In recent years, the proverbial elephant in the Jewish living room has been the growing sway of conservative right wing donors over the attitudes, policies and activities of American Jewish organizations, from the mighty AIPAC in Washington to the tiniest Federations and Jewish Community Centers throughout America. Money talks, as the saying goes, and Jewish officials increasingly seem to be jumping to attention.
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But now, in a move that might be described as nave and perhaps even quixotic, the refreshingly bright eyed and bushy tailed minions of J Street U, the student body of the left-wing Jewish lobby, intend to speak truth to the growing power of money over Jewish life. And while casino magnate and Netanyahu benefactor Sheldon Adelson was everyone’s favorite villain at the J Street conference on Sunday, repeatedly garnering boos whenever his name was mentioned in the general plenum and in the students’ meetings, the target of J Street U’s first skirmish is Eric Fingerhut, the President and CEO of Hillel, the largest Jewish campus organization in America - or rather, Fingerhut’s donors. They are, as J Street U Director Sarah Turbow told Haaretz, “a microcosm” of “right wing donors that have a stranglehold over American Jewish institutions.”
Fingerhut became public enemy number one of J Street students after he abruptly pulled out of his planned address at the conference, in which he intended to thank the campus activists for their contribution to the battle against BDS on campuses throughout the U.S. But in a statement issued March 9, Fingerhut said he decided to renege on his promise to speak because of “other speakers who have made highly inflammatory statements against the Jewish state”. A senior Hillel official later told JTA that the culprit was Saeb Erekat, the longtime chief Palestinian negotiator, who recently compared Israel to ISIS, also known as the Islamic State.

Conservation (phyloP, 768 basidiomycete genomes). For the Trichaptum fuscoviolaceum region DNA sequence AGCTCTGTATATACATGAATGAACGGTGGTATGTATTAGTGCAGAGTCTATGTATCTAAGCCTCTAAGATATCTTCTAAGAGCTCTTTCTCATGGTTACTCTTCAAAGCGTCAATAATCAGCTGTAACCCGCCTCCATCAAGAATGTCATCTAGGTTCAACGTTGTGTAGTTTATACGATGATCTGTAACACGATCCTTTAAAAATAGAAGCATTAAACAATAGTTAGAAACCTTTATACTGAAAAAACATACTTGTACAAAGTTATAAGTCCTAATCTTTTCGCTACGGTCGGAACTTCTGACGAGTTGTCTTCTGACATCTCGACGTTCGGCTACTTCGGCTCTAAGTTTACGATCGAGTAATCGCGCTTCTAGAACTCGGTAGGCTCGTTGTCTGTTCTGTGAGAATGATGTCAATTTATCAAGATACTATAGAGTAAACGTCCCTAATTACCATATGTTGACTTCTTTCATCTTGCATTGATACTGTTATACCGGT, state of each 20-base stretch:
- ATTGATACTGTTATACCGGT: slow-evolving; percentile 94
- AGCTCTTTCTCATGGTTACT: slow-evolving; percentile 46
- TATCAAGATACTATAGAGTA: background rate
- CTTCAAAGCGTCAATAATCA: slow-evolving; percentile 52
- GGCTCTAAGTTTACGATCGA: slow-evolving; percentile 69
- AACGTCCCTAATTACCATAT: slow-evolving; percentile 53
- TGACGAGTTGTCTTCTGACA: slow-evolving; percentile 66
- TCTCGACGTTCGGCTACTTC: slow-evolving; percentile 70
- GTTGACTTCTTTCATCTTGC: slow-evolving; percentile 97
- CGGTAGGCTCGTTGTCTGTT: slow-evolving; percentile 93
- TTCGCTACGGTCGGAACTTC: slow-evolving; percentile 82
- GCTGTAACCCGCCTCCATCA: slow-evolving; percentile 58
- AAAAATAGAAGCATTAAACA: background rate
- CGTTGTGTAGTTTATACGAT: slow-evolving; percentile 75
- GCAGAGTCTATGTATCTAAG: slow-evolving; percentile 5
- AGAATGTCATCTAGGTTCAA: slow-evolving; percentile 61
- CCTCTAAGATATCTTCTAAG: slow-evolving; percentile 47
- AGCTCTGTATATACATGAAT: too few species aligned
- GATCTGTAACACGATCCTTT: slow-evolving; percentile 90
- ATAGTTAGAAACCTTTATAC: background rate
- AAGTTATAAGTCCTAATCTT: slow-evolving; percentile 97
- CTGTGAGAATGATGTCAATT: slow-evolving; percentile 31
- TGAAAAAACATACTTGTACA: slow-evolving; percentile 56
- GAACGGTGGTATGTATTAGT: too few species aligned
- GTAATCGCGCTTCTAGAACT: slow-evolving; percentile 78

But instead of highlighting J Street’s isolation, as might have been the case a few short years ago, Fingerhut’s was actually at odds with the growing grassroots acceptance of J Street by Hillel branches at some of America’s major colleges, 40 of which agreed to co-sponsor the J Street Conference. Seeking to quell the storm, Fingerhut sent a letter to J Street U leaders on Sunday in which apologized for “hurting” the students. “I admire your dedication to Israel, to the Jewish people, and to Jewish life on campus,” Fingerhut wrote.
“The last few weeks have taught me that we still have work to do at the national level to ensure that all students feel fully welcome at Hillel,” Fingerhut added. “We also clearly have work to do in the Jewish community at large to be one people that respects, honors and celebrates its diversity rather than fearing it.”
But the students had no intention of making do with Fingerhut’s apology, nor did they believe for a second that his cancellation had anything to do with Erekat or other “inflammatory speakers.” So what happened?” as J Street U’s hipsterish President Benjy Cannon asked a packed and excited crowd of 1100 students at Washington’s Convention Center. “It’s not hard to imagine: Wealthy donors and other stakeholders called him up and were so outraged that Eric would speak at a J Street Conference that he was forced to withdraw. Apparently, they were terrified of our politics.”